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NASCAR's new ideas are quite thought-provoking...which may be just the point

  Legendary crew chief Dale Inman (R) and Hall of Fame boss Winston Kelly (Photo: Getty Images for NASCAR)

   By Mike Mulhern

   BRISTOL, Tenn.
   Fuel injection in NASCAR?
   That's nothing new, legendary crew chief Dale Inman points out: "We ran it in 1957, fuel injection in Chevrolets…and the Olds had three two-barrel carburetors, and the Fords ran McCulloch blowers."
   That experiment didn't last long, though, Inman said.
   But now the issue of NASCAR possibly changing from long-traditional engine carburetors (originally invented back in the 1880s) to fuel-injection systems is front-and-center in the stock car garage.
   Good question.
   Think 'optics.'
   Think 'image.'
   Think 'big picture.'
   Yes, out on American streets, the last cars using carburetors were 1991 Ford Crown Victoria police cars, and fuel injection has become the standard.
    But of all the issues facing NASCAR today, carburetors would seem to be far, far, far down the list…if even on it. It's been a non-issue.
   Until now.
   It was a topic raised by NASCAR at an August 4th meeting with officials, team owners and engine builders, along with the possibility of alternative fuels, such as E-85 ethanol and even propane.
   And owners were told to study those issues and more and be prepared for another meeting later this year.
   Green, for one. Image – NASCAR reducing its carbon-footprint.
   Image too in making the sport appear more up-to-date in technology (though in fact NASCAR engines are highly sophisticated). That might help attract hipper, younger demographics, perhaps, and maybe even more car makers, like Honda, BMW and VW.

  Rethinking NASCAR engines. (Photo: Getty Images for NASCAR)

   And an even bigger picture angle to this story was being raised among several top NASCAR engine builders here – raising the prospect that two or three years down the road these current 358 c.i. specialized racing engines might be dropped entirely, with a switch to racing engines that are more closely akin to real street motors, like in the Mustangs, Corvettes and Camaros.
   That possibility would seem to show that NASCAR is indeed watchful of the goings-on in Detroit and looking at ways for this sport to become more closely aligned with what real people drive out on the streets.
   While this engine study is going on, NASCAR and team owners are also pondering what to do with the proposed new Nationwide car-of-tomorrow. That car, originally, was to have debuted this season, but the economy pushed that timetable back.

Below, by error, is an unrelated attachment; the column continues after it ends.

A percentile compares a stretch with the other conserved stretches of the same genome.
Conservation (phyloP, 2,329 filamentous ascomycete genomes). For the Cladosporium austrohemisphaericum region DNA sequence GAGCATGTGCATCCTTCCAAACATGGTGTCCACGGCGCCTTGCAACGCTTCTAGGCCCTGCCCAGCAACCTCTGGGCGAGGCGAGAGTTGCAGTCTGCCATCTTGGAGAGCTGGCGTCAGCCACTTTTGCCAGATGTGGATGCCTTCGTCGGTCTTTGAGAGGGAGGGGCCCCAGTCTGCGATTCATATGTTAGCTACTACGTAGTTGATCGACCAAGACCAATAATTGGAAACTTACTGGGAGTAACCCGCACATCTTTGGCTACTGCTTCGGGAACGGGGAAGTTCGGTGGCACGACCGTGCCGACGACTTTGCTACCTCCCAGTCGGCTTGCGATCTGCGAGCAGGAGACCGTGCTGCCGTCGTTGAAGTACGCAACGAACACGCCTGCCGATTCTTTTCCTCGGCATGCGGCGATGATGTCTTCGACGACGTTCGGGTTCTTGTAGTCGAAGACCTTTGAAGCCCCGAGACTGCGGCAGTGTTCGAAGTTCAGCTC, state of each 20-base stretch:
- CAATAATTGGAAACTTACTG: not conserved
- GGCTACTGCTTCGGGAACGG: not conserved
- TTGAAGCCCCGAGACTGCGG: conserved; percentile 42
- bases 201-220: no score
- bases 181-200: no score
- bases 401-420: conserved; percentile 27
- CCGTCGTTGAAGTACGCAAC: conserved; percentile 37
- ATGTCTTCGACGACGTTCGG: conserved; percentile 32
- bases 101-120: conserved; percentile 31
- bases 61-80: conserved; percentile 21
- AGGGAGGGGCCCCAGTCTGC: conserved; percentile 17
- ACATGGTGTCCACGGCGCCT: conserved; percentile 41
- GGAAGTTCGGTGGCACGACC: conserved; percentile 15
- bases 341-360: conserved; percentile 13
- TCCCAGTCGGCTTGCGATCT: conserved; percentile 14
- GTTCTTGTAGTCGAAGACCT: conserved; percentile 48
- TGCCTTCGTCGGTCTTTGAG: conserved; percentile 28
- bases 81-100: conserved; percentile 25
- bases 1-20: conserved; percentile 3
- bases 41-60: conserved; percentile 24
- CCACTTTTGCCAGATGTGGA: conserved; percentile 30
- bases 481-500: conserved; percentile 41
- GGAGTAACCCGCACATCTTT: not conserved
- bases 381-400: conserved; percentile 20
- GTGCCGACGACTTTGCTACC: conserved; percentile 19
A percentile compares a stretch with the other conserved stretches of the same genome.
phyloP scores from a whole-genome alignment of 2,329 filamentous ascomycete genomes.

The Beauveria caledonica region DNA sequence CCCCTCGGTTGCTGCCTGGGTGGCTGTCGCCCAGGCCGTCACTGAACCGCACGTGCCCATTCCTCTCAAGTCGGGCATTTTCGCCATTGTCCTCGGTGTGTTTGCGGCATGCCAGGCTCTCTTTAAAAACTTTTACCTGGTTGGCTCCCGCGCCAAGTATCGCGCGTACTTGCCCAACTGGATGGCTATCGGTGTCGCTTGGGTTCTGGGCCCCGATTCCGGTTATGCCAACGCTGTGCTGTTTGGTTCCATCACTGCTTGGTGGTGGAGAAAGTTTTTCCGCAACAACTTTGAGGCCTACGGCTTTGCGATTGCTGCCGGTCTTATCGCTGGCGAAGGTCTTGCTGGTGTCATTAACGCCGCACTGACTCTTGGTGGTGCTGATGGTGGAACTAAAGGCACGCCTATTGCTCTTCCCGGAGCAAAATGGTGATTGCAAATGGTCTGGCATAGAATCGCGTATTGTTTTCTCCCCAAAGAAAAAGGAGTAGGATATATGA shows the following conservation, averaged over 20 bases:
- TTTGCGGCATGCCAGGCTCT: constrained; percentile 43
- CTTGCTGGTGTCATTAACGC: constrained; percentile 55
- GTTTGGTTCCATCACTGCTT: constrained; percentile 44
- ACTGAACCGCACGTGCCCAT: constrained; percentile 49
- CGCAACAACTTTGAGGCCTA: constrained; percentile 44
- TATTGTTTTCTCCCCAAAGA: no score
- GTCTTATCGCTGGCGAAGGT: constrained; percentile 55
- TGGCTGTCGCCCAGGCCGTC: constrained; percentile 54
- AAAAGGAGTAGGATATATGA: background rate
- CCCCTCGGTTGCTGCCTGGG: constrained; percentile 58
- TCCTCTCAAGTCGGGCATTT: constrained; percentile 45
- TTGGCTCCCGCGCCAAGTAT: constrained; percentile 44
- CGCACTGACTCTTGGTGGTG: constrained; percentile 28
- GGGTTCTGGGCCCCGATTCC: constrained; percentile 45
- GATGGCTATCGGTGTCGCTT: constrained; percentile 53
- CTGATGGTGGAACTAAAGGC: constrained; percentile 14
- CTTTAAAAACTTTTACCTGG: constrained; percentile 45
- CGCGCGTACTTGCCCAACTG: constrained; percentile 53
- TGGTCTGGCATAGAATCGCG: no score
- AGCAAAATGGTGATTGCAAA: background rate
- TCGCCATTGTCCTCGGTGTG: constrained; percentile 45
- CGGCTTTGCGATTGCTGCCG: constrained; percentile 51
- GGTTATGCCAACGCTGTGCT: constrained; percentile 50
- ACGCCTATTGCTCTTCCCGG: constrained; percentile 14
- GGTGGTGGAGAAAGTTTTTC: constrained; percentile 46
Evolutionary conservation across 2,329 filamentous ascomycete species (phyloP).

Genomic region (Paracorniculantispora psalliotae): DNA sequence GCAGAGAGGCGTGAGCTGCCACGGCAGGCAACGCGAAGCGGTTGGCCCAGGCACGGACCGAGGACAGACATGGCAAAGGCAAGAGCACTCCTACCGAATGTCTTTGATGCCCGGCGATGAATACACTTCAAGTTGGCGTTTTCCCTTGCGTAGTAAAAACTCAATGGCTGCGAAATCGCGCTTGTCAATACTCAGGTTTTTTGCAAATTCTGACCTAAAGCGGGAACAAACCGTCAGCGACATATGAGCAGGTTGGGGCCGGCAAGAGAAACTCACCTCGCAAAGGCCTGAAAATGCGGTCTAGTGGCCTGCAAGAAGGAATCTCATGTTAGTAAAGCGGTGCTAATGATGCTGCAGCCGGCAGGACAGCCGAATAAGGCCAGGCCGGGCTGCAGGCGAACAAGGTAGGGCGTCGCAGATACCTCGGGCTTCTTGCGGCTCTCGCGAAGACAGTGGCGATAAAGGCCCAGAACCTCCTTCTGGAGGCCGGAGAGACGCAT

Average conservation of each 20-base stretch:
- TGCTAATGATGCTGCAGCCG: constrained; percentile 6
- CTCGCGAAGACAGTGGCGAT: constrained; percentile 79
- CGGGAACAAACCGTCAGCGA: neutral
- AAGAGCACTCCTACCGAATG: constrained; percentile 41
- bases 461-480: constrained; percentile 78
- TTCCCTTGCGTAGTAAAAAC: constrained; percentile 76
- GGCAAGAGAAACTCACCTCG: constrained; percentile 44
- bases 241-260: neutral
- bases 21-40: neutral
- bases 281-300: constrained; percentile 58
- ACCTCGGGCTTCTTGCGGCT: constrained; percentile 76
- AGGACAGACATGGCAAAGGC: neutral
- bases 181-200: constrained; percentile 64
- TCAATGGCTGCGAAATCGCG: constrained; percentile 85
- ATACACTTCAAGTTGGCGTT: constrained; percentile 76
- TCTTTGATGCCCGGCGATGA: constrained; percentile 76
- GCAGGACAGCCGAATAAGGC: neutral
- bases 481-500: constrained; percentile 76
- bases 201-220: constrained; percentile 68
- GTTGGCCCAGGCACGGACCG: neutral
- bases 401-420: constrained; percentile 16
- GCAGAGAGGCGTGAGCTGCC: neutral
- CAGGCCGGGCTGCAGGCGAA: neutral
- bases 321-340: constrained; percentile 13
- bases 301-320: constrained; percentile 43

Now NASCAR is looking at running the new Nationwide model in only two to four events next season, the road courses and Daytona-Talladega, possibly beginning at Daytona in July. Again the U.S. economy and the financial problems plaguing NASCAR team owners are stymieing things.
    Toyota's Elton Sawyer, though, suggests NASCAR, rather should look at pushing the new Nationwide model at the sport's mid-sized tracks, "because those are the places we do most of our racing."

   When will the new Nationwide COT debut? Maybe not till Daytona next July. (Photo: Ford)

   Dodge's stance on NASCAR and fuel injection? "I think it makes sense. Every production car in the world uses it, so it would make sense for us to transition to it, eventually," Dodge field director Howard Comstock says. "Realistically I don't see it happening (in NASCAR) in 2010; but I do see 2010 as a development year.
   "It is more fuel efficient…and that is a big thing everywhere. And it's modern technology; so you could relate these cars to street cars a little better.
   "We haven't run any yet, but we know what's commercially available, and our engine group has looked at it. We just haven't had the opportunity to run it; but if they say run it, there's no reason we couldn't put a system together.
   "However not many of the other series have the horsepower we have here, so some people may underestimating the development you would need to do, to make it reliable. That's part of what makes this series work, that these cars are reliable."